Racing in a country with bad reputation…
The Israeli cyclists are proud on their Scorpion’s Climb. They call it the Alpe d’Huez of Israel. The 5-kilometer long climb with an average percentage of 11%, in the middle of the Negev desert, is the main difficulty in the Gran Fondo Dead Sea. A perfectly well-organized Gran Fondo near the city of Arad without any feelings of unsafety.
The Scorpion’s Climb has a long history. The Romans designed the twisty road uphill in the late first century. Nowadays it really demands the most extreme powers of any cyclist. It’s the small cobbled stone section which announces the start of the difficult pass halfway into the Gran Fondo Dead Sea. While hitting the steepest percentages I feel my front wheel losing contact with the earth. The small stone I hit falls hundreds of meters down the summit.
I set my alarm at a quarter to six. The Gran Fondo Dead Sea, starting in a touristic village next to the salty pool of water, departs at a quarter past seven. Yawning I find a seat in the hotel, trying to consume some breakfast. I can choose between a lot of variety of foods, all placed in one long table of fifty meters in length. “The breakfast is the most important meal in Israel”, the organization tells me.
Israel has a bad image in the rest of the world. Quite often international media report about tensions between the Palestine and the Israeli people. It’s an understatement to say that these reports do not encourage people to come to the country with its borders with, for example, Syria. It is one of the reasons why the Israeli government is enthusiastic about journalists reporting about events like the Gran Fondo Dead Sea.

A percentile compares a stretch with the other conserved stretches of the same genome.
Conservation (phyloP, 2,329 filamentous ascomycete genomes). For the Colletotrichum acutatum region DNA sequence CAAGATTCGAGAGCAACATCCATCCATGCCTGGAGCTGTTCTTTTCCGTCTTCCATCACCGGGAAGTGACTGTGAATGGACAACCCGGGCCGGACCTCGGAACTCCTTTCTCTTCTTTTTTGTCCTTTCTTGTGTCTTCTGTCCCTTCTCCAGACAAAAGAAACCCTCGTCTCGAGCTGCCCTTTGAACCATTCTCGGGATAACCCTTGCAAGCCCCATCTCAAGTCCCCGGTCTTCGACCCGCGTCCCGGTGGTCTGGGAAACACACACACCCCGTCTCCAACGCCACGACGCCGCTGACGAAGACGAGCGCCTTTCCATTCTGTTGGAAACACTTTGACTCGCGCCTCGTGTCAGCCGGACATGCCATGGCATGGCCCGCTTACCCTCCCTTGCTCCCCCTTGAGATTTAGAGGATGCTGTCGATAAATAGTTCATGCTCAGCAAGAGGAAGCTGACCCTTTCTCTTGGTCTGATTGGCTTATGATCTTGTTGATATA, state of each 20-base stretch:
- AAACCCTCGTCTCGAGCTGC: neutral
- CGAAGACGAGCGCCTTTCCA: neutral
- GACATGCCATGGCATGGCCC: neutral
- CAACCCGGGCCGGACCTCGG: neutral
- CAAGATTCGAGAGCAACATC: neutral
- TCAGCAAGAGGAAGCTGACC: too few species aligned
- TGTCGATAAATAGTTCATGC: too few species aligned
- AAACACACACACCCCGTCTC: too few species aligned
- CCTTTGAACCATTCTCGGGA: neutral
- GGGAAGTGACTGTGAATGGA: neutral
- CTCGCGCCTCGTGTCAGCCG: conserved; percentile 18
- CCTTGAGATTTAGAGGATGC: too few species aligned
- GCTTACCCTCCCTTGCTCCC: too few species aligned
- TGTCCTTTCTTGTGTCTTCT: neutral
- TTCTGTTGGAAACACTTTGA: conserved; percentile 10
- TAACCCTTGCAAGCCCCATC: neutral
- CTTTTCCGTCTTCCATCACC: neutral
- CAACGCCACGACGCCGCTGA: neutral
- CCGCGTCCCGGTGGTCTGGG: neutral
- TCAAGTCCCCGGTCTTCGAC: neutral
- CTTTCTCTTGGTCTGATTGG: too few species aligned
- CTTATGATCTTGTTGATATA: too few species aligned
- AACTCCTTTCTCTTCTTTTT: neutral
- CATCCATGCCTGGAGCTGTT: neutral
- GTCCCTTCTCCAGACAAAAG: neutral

The cyclosportive is, next to the race for recreational cyclists, also the second stage of the Tour of Arad, a three-day stage race in the same region. I lost 91 seconds in the second stage from Masada to Arad (22km, 800 height meters). To have a small chance of a victory today, I need to have a gap of at least two minutes at the bottom of the Scorpion’s Climb.
So I have to plan to attack early in the race. It works. And around ten guys join me. I reach the main difficulty of the day with the wished advantage on the peloton. The fifteen extremely steep turns of the climb feel awful, definitely when I see the leader in the general classification getting nearer with every turn.
I make it to the top with 10 seconds of advantage left. I keep pushing on the pedals and regain some lead on my own. Guy Niv of the Israel Cycling Academy-team, joins me an hour later and together we make it to the final uphill section. With three kilometers to go Niv and I get caught by the first group. The last kilometers are a mental torment. I finish as ninth in the stage and in the general classification.
There hasn’t been a single dangerous moment during the time I spent in Israel. Next to the city of Arad and the Dead Sea, I visit Jerusalem and Tel Aviv. Yes, in Jerusalem there are a lot of soldiers but in Tel Aviv I felt like I was walking in a Spanish ‘Costa’-city. Of course I cannot judge about the Gaza Strip or the Golan Heights, but about the other parts of Israel, I can tell that it is a safe country to ride some bikes.
Written by Sjors Beukeboom, who is racing for De Volharding Team in Netherlands. Sjors is current Dutch National Champion for students and also won the Media World Cup in 2017. Stage winner of Tour de Madagascar says he loves descending even more than climbing.